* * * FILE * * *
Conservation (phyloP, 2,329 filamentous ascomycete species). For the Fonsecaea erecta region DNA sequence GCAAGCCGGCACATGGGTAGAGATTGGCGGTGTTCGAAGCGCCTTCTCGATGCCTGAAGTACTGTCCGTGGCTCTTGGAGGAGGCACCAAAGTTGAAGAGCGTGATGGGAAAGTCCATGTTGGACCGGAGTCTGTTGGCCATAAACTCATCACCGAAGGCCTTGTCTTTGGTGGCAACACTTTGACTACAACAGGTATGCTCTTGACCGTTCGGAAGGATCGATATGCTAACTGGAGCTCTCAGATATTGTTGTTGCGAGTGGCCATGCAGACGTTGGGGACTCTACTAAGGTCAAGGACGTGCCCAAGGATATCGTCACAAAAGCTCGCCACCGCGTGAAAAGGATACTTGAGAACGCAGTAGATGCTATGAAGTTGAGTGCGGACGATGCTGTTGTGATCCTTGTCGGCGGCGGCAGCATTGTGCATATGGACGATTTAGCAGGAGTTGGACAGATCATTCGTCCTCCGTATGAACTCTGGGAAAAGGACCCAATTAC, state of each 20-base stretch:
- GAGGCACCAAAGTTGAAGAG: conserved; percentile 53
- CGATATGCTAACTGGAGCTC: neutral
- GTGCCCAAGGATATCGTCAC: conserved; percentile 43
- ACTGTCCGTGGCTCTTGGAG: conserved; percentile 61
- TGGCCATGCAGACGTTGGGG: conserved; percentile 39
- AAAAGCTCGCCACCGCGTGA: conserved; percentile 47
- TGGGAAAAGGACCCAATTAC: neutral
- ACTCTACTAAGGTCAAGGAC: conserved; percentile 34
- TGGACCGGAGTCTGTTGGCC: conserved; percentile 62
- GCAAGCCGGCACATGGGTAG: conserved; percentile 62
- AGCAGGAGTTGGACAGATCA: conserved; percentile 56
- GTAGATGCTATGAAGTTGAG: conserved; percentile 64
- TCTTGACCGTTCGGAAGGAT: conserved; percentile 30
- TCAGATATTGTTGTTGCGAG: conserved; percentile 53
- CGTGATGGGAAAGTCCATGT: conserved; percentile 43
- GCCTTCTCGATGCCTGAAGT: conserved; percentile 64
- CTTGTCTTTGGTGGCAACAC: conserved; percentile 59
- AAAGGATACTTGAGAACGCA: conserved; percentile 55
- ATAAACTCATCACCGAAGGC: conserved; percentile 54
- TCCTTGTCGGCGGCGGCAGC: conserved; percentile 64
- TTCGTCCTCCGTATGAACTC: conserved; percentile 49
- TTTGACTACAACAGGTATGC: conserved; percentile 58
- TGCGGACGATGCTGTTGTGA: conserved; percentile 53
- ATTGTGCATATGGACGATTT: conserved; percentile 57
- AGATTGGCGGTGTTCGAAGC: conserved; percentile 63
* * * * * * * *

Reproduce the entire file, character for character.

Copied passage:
Conservation (phyloP, 2,329 filamentous ascomycete species). For the Fonsecaea erecta region DNA sequence GCAAGCCGGCACATGGGTAGAGATTGGCGGTGTTCGAAGCGCCTTCTCGATGCCTGAAGTACTGTCCGTGGCTCTTGGAGGAGGCACCAAAGTTGAAGAGCGTGATGGGAAAGTCCATGTTGGACCGGAGTCTGTTGGCCATAAACTCATCACCGAAGGCCTTGTCTTTGGTGGCAACACTTTGACTACAACAGGTATGCTCTTGACCGTTCGGAAGGATCGATATGCTAACTGGAGCTCTCAGATATTGTTGTTGCGAGTGGCCATGCAGACGTTGGGGACTCTACTAAGGTCAAGGACGTGCCCAAGGATATCGTCACAAAAGCTCGCCACCGCGTGAAAAGGATACTTGAGAACGCAGTAGATGCTATGAAGTTGAGTGCGGACGATGCTGTTGTGATCCTTGTCGGCGGCGGCAGCATTGTGCATATGGACGATTTAGCAGGAGTTGGACAGATCATTCGTCCTCCGTATGAACTCTGGGAAAAGGACCCAATTAC, state of each 20-base stretch:
- GAGGCACCAAAGTTGAAGAG: conserved; percentile 53
- CGATATGCTAACTGGAGCTC: neutral
- GTGCCCAAGGATATCGTCAC: conserved; percentile 43
- ACTGTCCGTGGCTCTTGGAG: conserved; percentile 61
- TGGCCATGCAGACGTTGGGG: conserved; percentile 39
- AAAAGCTCGCCACCGCGTGA: conserved; percentile 47
- TGGGAAAAGGACCCAATTAC: neutral
- ACTCTACTAAGGTCAAGGAC: conserved; percentile 34
- TGGACCGGAGTCTGTTGGCC: conserved; percentile 62
- GCAAGCCGGCACATGGGTAG: conserved; percentile 62
- AGCAGGAGTTGGACAGATCA: conserved; percentile 56
- GTAGATGCTATGAAGTTGAG: conserved; percentile 64
- TCTTGACCGTTCGGAAGGAT: conserved; percentile 30
- TCAGATATTGTTGTTGCGAG: conserved; percentile 53
- CGTGATGGGAAAGTCCATGT: conserved; percentile 43
- GCCTTCTCGATGCCTGAAGT: conserved; percentile 64
- CTTGTCTTTGGTGGCAACAC: conserved; percentile 59
- AAAGGATACTTGAGAACGCA: conserved; percentile 55
- ATAAACTCATCACCGAAGGC: conserved; percentile 54
- TCCTTGTCGGCGGCGGCAGC: conserved; percentile 64
- TTCGTCCTCCGTATGAACTC: conserved; percentile 49
- TTTGACTACAACAGGTATGC: conserved; percentile 58
- TGCGGACGATGCTGTTGTGA: conserved; percentile 53
- ATTGTGCATATGGACGATTT: conserved; percentile 57
- AGATTGGCGGTGTTCGAAGC: conserved; percentile 63